The U.S. Department of Justice (DOJ) is offering more lenient treatment to companies that voluntarily self-disclose misconduct of a company being acquired that comes to light during a mergers and acquisitions (M&A) transaction.

Quick Hits

  • DOJ announces M&A Safe Harbor Policy to enable acquiring companies to voluntarily self-disclose criminal misconduct of companies being acquired to avoid criminal prosecution.
  • Acquiring companies will have six months from the close of an acquisition to self-disclose misconduct at an acquired company and one year from the close to remediate the misconduct.

On October 4, 2023, during public remarks, Deputy Attorney General Lisa Monaco announced the new departmentwide "Mergers & Acquisitions Safe Harbor Policy," which will allow acquiring companies to disclose criminal misconduct in exchange for receiving a presumption of a declination to prosecute.

The stated purpose of the policy, which follows up on recent changes to the DOJ's broaderCorporate Voluntary Self-Disclosure (VSD) Policy, is to incentivize companies to perform effective due diligence and self-disclose misconduct at a company being acquired by enabling the acquiring company to avoid successor liability for that misconduct.

"Our goal is simple: good companies—those that invest in strong compliance programs—will not be penalized for lawfully acquiring companies when they do their due diligence and discover and self-disclose misconduct," Monaco stated.

M&A Safe Harbor

According to Monaco, in order for companies to be considered for more lenient treatment, they will be required to "promptly and voluntarily disclose" discovered misconduct at the acquired company, cooperate with any ensuing investigation, and remediate the misconduct, including making any restitution or necessary disgorgement.

Monaco stated that the key to the policy is baseline timelines for reporting and remediating misconduct once it is discovered.

  1. Companies must disclose misconduct discovered at the company being acquired within six months from the date of the closing of the acquisition, whether or not the misconduct was discovered before or after the acquisition.
  2. Companies will have "one year from the date of closing to fully remediate the misconduct."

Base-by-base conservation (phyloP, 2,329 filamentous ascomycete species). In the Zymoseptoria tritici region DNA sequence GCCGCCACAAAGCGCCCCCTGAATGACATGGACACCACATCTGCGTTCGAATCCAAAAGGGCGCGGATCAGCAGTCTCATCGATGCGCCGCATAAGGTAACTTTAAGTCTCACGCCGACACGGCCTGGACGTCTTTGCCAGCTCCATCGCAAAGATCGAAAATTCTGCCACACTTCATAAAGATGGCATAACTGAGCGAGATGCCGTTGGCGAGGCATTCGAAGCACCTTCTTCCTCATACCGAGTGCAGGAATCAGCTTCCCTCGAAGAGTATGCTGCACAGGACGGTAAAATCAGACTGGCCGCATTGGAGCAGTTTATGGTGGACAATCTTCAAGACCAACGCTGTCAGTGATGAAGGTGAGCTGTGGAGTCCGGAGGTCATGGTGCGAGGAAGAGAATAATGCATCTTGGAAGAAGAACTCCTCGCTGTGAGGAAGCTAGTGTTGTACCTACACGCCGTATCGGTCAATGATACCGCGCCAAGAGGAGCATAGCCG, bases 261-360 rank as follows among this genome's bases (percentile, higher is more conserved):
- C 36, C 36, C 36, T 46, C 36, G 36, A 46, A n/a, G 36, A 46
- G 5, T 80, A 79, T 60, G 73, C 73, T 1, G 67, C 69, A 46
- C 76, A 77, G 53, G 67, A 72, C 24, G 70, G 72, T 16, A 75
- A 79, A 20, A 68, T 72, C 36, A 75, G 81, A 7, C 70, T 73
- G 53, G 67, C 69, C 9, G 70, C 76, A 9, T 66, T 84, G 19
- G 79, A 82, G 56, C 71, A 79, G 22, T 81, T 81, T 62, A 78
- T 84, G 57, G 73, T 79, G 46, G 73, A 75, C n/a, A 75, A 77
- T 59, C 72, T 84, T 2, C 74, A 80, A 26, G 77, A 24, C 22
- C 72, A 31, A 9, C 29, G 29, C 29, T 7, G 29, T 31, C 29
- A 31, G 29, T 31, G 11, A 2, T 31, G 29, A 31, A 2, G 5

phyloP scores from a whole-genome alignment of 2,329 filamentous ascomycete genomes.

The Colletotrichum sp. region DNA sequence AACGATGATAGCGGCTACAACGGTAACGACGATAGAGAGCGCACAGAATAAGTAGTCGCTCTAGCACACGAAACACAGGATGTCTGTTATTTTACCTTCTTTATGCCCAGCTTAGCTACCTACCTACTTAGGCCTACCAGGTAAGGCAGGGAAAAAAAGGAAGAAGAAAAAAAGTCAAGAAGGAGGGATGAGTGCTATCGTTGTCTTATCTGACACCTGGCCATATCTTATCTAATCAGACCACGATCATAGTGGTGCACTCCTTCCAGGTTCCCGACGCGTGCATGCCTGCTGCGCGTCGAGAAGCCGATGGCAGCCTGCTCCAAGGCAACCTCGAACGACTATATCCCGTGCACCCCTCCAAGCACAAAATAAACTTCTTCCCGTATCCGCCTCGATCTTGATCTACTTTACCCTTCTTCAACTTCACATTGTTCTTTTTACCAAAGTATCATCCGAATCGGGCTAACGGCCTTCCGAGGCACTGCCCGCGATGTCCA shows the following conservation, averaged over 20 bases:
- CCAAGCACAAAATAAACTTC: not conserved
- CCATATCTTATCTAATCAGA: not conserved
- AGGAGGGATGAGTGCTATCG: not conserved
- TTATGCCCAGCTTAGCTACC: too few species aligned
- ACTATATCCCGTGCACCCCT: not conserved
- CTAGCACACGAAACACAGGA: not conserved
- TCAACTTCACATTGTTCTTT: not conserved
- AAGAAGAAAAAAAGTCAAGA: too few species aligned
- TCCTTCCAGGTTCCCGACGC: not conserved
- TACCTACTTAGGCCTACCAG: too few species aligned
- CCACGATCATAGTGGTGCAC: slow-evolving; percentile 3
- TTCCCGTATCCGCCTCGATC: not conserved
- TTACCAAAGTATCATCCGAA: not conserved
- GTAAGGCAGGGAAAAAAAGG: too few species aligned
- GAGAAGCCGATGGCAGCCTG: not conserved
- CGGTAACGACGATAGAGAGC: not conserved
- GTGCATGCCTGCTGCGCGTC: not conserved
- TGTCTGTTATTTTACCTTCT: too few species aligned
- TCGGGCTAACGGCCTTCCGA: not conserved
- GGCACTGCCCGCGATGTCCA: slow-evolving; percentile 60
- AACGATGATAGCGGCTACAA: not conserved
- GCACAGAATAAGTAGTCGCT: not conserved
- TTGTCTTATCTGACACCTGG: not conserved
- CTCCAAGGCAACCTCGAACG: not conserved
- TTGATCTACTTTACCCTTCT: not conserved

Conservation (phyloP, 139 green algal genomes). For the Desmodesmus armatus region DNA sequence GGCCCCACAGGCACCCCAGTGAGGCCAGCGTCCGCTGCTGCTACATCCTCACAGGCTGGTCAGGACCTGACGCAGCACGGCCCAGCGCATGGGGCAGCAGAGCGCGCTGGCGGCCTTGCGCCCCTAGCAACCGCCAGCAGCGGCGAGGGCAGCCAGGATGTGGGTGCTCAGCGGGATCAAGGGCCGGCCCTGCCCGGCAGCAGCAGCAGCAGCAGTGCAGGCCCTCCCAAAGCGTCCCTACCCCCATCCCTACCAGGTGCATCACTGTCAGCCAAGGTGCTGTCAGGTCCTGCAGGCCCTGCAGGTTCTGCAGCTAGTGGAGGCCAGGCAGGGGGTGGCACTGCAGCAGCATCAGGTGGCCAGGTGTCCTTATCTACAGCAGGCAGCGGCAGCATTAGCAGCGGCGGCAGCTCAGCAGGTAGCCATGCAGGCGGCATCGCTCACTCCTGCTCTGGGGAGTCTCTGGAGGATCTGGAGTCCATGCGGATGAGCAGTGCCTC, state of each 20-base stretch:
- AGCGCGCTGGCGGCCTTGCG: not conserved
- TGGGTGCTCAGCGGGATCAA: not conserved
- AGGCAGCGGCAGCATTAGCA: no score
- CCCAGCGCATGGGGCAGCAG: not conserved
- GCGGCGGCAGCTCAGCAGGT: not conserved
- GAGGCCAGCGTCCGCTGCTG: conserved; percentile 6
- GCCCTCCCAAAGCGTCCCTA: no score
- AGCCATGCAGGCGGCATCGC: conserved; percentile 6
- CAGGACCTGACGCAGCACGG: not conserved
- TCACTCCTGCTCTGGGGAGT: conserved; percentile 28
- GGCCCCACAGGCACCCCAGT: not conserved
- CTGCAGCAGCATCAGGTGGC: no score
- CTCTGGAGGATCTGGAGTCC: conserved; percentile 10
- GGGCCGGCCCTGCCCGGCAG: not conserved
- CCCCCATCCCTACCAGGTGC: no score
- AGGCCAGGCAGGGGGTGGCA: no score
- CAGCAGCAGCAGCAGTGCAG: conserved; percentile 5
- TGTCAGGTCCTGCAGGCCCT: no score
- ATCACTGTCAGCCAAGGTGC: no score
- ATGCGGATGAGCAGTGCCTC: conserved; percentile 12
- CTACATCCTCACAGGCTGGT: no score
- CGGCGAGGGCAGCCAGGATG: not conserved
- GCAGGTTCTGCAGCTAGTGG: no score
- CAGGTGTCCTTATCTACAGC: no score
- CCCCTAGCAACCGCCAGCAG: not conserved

However, Monaco noted that those baselines will be subject to a reasonableness standard given the unique complexities of individual transactions and that prosecutors may extend the deadlines based on the "specific facts, circumstances, and complexity of a particular transaction."

Aggravating Factors

"Aggravating factors" will be treated differently in the M&A context. The presence of aggravating factors at the acquired company will not prevent the acquiring company from receiving a declination. However, such aggravating factors may still be considered by prosecutors against the acquired company, Monaco said.

The DOJ has indicated in other contexts that such aggravating factors include, but are not limited to, misconduct that "poses a grave threat" to national security, public health, or the environment, is "deeply pervasive throughout the company," or involves the current executive management.

Further, Monaco stated that disclosure under the M&A Safe Harbor Policy "will not be factored into future recidivist analysis for the acquiring company."

The Safe Harbor Policy applies only to criminal conduct that is "discovered in bona fide, arms-length M&A transactions" and does not apply to misconduct otherwise required to be disclosed or already publicly known or known to the DOJ.

Next Steps

The Biden administration's DOJ has madecorporate compliancea priority, including Monaco's recent remarks explicitly connecting international corporate crime with U.S. national security interests. As such, the DOJ is seeking to encourage companies to cooperate, turn over individual bad actors who may face federal prosecution, and remediate misconduct through policies that enable companies to avoid criminal prosecution or face more lenient penalties.

The M&A Safe Harbor Policy is the latest effort on that front and follows the launch of the DOJ's new Voluntary Self-Disclosure (VSD) policy in February 2023, which sets standards for companies to meet in order to receive credit for self-reporting misconduct. The M&A Safe Harbor Policy specifically aims to enable companies to make acquisitions without risk of absorbing criminal liability from the acquired company's prior misconduct.

"The last thing the Department wants to do is discourage companies with effective compliance programs from lawfully acquiring companies with ineffective compliance programs and a history of misconduct," Monaco stated in her public remarks. "Instead, we want to incentivize the acquiring company to timely disclose misconduct uncovered during the M&A process."

This emphasis on self-disclosure places the onus on company executives and compliance officers to maintain and administer effective compliance policies, programs, and procedures and to conduct effective due diligence during an M&A transaction. Companies may want to review their existing compliance programs, whistleblower protections, and internal investigation procedures to make sure they are effective when it comes to encouraging the discovery and reporting of potential criminal misconduct.

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